By Heather Menefee, Cinthya Rodríguez, Stephanie Medina, Darien Rauhouse Wendell, Isabella Pasbakhsh, and Lucía León

On April 10th after 1 AM, three of us walked North on Sheridan. As we approached Kellogg, we noticed a group of white students, about five men and one woman, gathered around the large pine tree across from the building. Getting closer, we noticed that these students had war paint on their faces. As all of the white men urinated on the tree, clearly inebriated from their behavior and loudness, we walked towards the white woman standing offside to inquire what was going on. She let us know that they were all a part of PWild, the freshman pre-orientation group known as Project Wildcat. They were just partaking in “tradition” and we “shouldn’t mind them.” But we were in disbelief after witnessing such a display of disrespect that included the adoption of this racialized style of face painting. Trying to process what had just happened, we wondered how it was that these students had been drunk and disorderly on campus for a long time without being approached by NUPD.

After relating what we had experienced to other friends, we learned that groups of white students had been seen running all around south campus in loud mobs over a period extending at least between 11 PM and 1 AM, but likely longer. Many of these students were also seen in blatant possession of alcohol. Several women of color walking home through the sorority quad were confronted by a group of loud, intoxicated white students in ‘war paint’ (one of them carrying a can of beer). When one of the women accidentally bumped into one of them, they immediately began to make comments and take an offensive stance towards the women. Many people of color, particularly women and gender-nonconforming people, experience fear when walking around campus at night. In this instance that fear was exacerbated by the fear that these intoxicated white students would take their sense of entitlement to a new level, particularly as the ‘war paint’ was understood by at least one student as both racist and threatening.

By the end of the night, another student of color was harassed by a group of PWild students while guarding the Rock. The group also informed this student that the ‘tradition’ they were partaking in was a yearly scavenger hunt, against the University’s Code of Conduct. We posted a Facebook status warning other students about the encounters, and we received an email from the PWild Steering Committee the following day.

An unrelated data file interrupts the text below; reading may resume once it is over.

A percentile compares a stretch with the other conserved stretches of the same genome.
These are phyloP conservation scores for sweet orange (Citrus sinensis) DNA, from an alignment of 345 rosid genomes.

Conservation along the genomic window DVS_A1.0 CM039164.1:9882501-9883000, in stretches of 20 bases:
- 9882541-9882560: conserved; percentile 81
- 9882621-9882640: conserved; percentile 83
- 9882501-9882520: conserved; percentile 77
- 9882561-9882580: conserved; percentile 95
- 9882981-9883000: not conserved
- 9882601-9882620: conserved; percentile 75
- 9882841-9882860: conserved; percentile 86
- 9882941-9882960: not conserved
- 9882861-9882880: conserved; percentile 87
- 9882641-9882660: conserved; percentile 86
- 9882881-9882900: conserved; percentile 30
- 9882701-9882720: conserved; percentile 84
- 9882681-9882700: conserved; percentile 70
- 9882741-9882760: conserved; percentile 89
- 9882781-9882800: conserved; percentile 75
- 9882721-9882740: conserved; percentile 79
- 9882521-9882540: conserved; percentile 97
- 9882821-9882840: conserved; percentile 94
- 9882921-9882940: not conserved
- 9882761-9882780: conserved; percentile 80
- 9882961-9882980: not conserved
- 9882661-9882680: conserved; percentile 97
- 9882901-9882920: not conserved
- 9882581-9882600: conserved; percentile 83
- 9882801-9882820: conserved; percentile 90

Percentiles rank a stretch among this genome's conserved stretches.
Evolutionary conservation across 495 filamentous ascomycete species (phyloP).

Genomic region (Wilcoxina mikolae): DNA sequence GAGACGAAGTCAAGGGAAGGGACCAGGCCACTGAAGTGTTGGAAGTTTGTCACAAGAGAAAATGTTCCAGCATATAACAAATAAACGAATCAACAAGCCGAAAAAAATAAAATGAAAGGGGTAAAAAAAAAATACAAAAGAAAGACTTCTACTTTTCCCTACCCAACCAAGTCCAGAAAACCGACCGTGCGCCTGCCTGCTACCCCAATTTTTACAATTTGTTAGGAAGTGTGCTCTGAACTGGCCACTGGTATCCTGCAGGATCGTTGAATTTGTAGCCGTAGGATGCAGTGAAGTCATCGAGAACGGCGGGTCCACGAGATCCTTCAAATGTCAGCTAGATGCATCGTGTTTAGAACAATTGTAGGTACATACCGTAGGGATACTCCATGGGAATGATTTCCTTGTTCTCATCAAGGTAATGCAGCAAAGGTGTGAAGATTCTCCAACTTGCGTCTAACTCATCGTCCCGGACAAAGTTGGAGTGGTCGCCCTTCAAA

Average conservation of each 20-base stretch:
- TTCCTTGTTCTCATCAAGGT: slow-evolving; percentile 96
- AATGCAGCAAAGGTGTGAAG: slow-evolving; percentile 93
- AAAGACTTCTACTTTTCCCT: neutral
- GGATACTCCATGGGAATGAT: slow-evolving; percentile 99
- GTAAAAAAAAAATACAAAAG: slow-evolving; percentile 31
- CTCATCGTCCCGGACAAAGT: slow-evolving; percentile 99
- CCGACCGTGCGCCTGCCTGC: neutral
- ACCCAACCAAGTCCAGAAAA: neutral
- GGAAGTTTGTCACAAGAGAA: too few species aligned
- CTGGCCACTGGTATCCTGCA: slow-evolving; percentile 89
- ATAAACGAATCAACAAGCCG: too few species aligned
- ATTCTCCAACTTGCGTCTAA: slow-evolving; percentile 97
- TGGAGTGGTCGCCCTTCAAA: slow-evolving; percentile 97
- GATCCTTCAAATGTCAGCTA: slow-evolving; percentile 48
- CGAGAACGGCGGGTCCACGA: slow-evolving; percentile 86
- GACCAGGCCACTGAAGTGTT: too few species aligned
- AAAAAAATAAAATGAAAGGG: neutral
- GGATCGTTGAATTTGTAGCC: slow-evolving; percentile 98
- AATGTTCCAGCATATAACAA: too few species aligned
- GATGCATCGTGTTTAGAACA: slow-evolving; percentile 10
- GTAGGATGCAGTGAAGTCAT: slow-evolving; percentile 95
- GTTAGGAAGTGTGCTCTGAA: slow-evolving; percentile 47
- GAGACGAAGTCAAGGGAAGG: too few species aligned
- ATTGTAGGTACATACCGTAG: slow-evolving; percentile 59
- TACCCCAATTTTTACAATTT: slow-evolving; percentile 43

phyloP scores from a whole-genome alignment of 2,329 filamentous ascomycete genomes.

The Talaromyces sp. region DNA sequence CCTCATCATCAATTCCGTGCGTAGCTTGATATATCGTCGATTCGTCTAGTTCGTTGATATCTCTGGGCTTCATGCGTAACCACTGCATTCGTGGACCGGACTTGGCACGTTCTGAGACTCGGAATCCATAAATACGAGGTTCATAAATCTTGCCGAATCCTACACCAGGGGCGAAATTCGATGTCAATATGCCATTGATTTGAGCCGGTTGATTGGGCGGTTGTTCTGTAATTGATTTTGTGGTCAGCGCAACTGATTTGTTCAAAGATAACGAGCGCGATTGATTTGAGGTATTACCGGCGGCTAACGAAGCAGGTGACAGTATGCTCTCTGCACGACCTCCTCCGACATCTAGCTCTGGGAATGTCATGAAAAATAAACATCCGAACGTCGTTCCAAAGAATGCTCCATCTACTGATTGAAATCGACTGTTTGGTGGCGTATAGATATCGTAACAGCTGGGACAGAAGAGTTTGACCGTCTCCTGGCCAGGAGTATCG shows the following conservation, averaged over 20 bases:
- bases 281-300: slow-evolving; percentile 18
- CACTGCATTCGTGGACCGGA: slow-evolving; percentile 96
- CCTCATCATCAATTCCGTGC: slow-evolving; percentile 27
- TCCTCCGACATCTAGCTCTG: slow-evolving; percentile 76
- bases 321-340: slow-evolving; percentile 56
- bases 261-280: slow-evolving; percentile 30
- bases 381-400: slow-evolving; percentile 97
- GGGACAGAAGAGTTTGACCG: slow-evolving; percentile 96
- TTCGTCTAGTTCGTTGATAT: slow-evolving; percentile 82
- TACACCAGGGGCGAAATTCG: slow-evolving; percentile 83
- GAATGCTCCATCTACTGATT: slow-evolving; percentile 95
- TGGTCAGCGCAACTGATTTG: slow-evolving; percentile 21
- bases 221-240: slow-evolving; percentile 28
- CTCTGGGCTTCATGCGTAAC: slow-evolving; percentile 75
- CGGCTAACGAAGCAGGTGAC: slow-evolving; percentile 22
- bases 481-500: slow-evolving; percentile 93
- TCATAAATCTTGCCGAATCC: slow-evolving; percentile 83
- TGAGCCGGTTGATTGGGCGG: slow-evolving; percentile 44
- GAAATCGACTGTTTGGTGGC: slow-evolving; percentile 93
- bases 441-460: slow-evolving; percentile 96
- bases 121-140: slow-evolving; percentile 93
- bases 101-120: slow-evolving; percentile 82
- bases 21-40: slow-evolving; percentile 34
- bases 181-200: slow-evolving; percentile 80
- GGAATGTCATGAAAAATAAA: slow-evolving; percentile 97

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Micro/Aggressions at NU

"Justice is not a quantitative question. If you steal something for long enough it doesn’t become yours"

Kwame Ture (formerly Stokely Carmichael) on settler colonialism (via decolonizehistory)

(via rosas-sylvestres)

"The legacy of anti-Black racism is that Black struggle gets deemed the property of all other social justice struggles. The symbols and tactics of Black struggle are deemed the common property of all. Black people are required to show solidarity with other people of color, without other people of color owing solidarity to Black communities. Black oppression is always analogized to other forms of oppression in a manner that disappears Black oppression itself. It is presumed we already know everything about Black oppression, so we can just use it as an empty signifier to explain other oppressions."

Andrea Smith, as quoted by @prisonculture on twitter. (via so-treu)

Damn. TELL IT.

Black oppression is always analogized to other forms of oppression in a manner that disappears Black oppression itself.

If I had a dollar for every. fucking. time.someone compared being black to being gay, or disabled, or…..anything really. 

(via dearaudre)

(via rosas-sylvestres)

My parents brought me tacos again

Uno de asada
Uno de lengua
Uno al pastor
The biggest horchata
Pan Bimbo
Pastillas para la gripa
A book Amazon sent home
Leftovers from yesterday
Te de tila for my nervios
And Love
And I laid this all out on the table in the lounge before they hugged me goodbye
No te preocupes Mami, voy estar bien –
Pos no te creas mija, me apuro –
Me tomo el té Ma, voy estar bien.

"La libertad es como la mañana. Hay quienes esperan dormidos a que llegue, pero hay quienes desvelan y caminan la noche para alcanzarla."

Subcomandante Marcos, EZLN (via elpoetaefimero)

(via susanaaamaria)



be careful who you share your poetree with 

yess <3

(via nanacutzi)


It’s Movement Time - Las Cafeteras

(via yesixicana)

"broken english"

when my mother struggles to spell a word in english
I want to break the entire language
into little pieces
so the edges of these letters
will stop cutting her

— aysha via Diaspora Defiance
(via decolonizehistory)

(via mindandmachete)

"And I understood that if the god and goddess that I was looking at didn’t look like me…my children would never feel sacred, and never have the power to achieve what we needed to achieve. And I needed to make sure that my children understood that we are perfect. That we came to the world perfect. That our color is perfect, that our hair is perfect, that our nose is perfect, and we don’t have to compare ourselves to anyone because we are perfect. Because we are the god and the goddess."

Dr. Marta Moreno Vega  (via black-boricua)

(via mindandmachete)

5 days in the desert

The sun turned my skin copper by the second day

Cobre, the way it should be

The third day I said hasta pronto disguised as a goodbye

Que Dios los Bendiga I said towards the wind

The fourth day I hiked to her altar and stood there

Leaving rosaries around those water gallons

On the last day a volunteer came by

The white man said “hola”

It wasn’t the last day.

- Cinthya